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Thoughts on a New Year

 
Lurking in the busy-ness of our daily life is a question, a question we all ask, a question as perplexing as it is persistent. Most bluntly, the question is this: Where is all this going? What can we ultimately hope for, for both the universe as a whole and our own individual life as part of that same whole?

Whether with a bang or a whimper, the world as we know it will end. Our planet will incinerate as our sun transforms into a red giant. Our galaxy will self-destruct as it merges with another. And before these events happen, well, who knows what may come our way? Back in the 60s, my generation lived through the 50s with a comfort of life previously unimaginable, innocently believing that the cornucopian bounty was there for all. Then came the VietNam war, our incarnation of all war, with its horror before our unbelieving eyes, followed by an explosion of optimistic rebellion. We fully believed that the times, they were a-changin’. Peace, justice, equality and freedom would be ushered in, and we were the agents of that change. For a student at Union Seminary in NY such as myself, the sense of agency was especially intense. We were doing God’s work. But the Kingdom of God did not come, at least not in the form of peace and justice for all. Then years passed, and today’s world brutally exposes the utopian vision for what it was, hopeful, but misguided if not also mistaken. Perhaps homo sapiens is advancing according to some unknown hidden metric, perhaps not. Perhaps we are looking in the wrong place.

For my own personal guidance, I keep coming back to Jesus, a process for which I offer no excuses. You are quite probably guided differently, but the paths can all lead in the same direction. For the personal perspective, Jesus reminds us of what we all already know in our hearts to be true, and that is that the fulfillment of our being is to be found as we reach out in love to one another. Too little noticed is the fact that Jesus gathered a family, women and men, living and traveling together, caring for and sharing with one another. As a human being, he no doubt needed friends himself, others to support and share what he was about, whom he loved and who loved him. Maybe we can’t change the world, but we do have our little part in it, where what we do really matters. Reaching out and embracing our fellow pilgrims fulfills our life as nothing else.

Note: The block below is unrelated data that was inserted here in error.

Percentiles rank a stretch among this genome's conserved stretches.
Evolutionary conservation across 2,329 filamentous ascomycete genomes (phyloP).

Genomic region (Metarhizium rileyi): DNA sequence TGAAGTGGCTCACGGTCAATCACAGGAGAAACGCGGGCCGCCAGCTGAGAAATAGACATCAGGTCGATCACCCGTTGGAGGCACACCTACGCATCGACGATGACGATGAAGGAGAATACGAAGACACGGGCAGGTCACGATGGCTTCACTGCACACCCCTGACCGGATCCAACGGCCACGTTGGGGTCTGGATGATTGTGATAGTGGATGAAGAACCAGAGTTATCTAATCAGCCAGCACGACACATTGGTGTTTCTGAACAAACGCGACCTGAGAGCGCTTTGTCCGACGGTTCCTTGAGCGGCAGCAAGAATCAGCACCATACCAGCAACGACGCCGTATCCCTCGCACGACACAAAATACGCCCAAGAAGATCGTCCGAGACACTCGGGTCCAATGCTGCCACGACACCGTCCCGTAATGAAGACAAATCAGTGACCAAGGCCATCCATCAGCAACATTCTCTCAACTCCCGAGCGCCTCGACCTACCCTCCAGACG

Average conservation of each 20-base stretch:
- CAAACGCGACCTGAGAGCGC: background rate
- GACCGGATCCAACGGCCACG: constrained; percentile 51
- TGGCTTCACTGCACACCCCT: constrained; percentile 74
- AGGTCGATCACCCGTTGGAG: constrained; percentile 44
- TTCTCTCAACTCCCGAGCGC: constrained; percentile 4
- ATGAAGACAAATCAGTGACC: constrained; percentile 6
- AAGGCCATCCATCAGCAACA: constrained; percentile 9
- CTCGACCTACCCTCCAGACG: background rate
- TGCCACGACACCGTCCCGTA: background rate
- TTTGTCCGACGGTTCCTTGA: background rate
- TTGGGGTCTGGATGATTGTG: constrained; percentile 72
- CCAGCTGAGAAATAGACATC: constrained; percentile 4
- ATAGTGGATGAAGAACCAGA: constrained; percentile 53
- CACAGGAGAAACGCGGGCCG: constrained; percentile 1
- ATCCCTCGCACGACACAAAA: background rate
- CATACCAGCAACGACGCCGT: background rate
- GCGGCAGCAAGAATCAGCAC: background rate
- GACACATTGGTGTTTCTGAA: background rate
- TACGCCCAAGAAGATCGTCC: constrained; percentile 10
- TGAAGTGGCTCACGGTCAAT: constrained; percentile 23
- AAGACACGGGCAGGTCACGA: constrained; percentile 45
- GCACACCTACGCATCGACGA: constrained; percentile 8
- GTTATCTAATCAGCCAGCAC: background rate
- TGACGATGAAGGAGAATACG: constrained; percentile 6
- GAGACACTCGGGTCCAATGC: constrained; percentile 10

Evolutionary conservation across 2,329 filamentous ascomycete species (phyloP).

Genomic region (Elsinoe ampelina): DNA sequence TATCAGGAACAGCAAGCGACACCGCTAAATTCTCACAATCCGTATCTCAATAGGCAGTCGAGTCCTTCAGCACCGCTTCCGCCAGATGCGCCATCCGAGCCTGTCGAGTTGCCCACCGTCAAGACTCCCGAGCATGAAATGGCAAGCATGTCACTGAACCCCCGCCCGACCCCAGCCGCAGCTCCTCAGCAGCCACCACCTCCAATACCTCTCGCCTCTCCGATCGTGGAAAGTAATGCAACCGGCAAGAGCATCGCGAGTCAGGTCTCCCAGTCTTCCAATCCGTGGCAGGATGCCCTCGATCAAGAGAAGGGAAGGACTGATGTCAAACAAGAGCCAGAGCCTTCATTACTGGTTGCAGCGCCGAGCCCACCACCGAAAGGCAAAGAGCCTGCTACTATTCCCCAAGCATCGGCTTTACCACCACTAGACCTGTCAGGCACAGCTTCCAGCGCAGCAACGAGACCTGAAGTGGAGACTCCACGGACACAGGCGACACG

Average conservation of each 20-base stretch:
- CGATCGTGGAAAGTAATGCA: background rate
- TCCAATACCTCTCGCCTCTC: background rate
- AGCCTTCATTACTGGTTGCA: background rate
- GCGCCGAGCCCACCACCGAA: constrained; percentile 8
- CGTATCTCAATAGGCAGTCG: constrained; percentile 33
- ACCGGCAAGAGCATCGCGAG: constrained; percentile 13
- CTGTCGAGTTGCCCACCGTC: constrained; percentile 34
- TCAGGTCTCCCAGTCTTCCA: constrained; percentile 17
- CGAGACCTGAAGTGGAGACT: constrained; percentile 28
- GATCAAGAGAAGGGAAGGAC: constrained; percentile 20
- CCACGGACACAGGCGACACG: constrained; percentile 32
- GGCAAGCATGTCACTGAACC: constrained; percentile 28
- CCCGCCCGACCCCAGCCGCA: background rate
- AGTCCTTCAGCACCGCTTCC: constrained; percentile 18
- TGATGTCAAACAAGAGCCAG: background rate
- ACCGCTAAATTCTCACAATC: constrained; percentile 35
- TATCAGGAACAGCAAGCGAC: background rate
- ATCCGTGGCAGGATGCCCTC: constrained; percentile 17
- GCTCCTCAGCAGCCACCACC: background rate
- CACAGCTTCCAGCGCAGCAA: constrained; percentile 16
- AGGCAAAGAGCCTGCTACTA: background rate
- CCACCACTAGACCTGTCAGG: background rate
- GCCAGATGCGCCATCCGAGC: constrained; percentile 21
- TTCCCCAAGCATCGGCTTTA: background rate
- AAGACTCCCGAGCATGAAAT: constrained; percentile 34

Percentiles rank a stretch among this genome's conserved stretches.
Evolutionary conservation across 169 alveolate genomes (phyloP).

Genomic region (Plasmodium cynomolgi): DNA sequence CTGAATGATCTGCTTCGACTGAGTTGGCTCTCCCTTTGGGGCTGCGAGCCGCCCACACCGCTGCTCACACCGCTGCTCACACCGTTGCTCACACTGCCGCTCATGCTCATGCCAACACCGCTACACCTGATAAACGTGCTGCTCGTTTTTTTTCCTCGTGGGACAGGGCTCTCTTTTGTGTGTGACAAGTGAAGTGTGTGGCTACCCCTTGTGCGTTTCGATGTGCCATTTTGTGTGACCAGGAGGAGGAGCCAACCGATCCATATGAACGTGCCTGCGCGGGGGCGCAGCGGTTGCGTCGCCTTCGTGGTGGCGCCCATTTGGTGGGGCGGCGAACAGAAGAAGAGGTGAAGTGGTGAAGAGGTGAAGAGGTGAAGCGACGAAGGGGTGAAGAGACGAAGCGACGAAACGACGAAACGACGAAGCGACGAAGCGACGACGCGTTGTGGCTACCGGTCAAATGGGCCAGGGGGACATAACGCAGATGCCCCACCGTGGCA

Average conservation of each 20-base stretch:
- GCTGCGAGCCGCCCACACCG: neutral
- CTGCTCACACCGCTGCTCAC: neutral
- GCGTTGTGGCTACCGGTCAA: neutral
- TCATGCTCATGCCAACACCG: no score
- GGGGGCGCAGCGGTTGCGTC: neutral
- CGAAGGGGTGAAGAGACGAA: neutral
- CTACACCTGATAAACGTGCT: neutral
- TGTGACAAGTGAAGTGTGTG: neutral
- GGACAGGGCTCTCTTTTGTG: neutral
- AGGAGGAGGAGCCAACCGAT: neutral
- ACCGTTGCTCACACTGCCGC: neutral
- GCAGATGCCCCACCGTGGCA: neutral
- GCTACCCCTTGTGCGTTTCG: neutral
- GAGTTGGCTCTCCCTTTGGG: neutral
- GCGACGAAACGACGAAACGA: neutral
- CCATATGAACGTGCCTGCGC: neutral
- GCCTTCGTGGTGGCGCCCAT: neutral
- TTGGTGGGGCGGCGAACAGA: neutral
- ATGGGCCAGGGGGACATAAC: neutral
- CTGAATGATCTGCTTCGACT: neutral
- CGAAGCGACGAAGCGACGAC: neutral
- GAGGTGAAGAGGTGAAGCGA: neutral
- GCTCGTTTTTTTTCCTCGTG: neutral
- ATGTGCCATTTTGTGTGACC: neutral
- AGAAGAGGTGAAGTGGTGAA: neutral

On the universal scale, the cosmic end will come, no doubt, and in the meanwhile death and destruction will remain part of our life. The question is whether there is another dimension to the universe, more prevalent and more powerful. This question faces us all, and we conclude with varying answers. We can observe the cosmos and leave unanswered the perplexity concerning its essence, origin and destiny. Or we can ask whether there is a moral arc to the universe, and, if so, how it bends. Turning once again to Jesus, he certainly convinced his family of friends that there was a loving power that superseded his crucifixion, a power that embraced the totality of all that is and in which they could place their trust. Returning to our original question concerning what we can hope for, we -all of us- are capable of surrounding ourself in loving relationship. We can care for and share with others. For some, that will suffice and be most gratifying. For others, trust that love pervades the cosmos will provide the context for that caring, mysterious and incomprehensible though it may be. In either case and in all cases, love is the power and the comfort that offers meaning to our time on this planet.

 

Dr. Carl Krieg received his BA from Dartmouth College, MDiv from Union Theological Seminary in NYC, and Ph.D. from the University of Chicago Divinity School. He is the author of What to Believe? the Questions of Christian Faith,   The Void and the Vision and  The New Matrix: How the World We Live In Impacts Our Thinking About Self and God. As professor and pastor, Dr. Krieg has taught innumerable classes and led many discussion groups. He lives with his wife Margaret in Norwich, VT.

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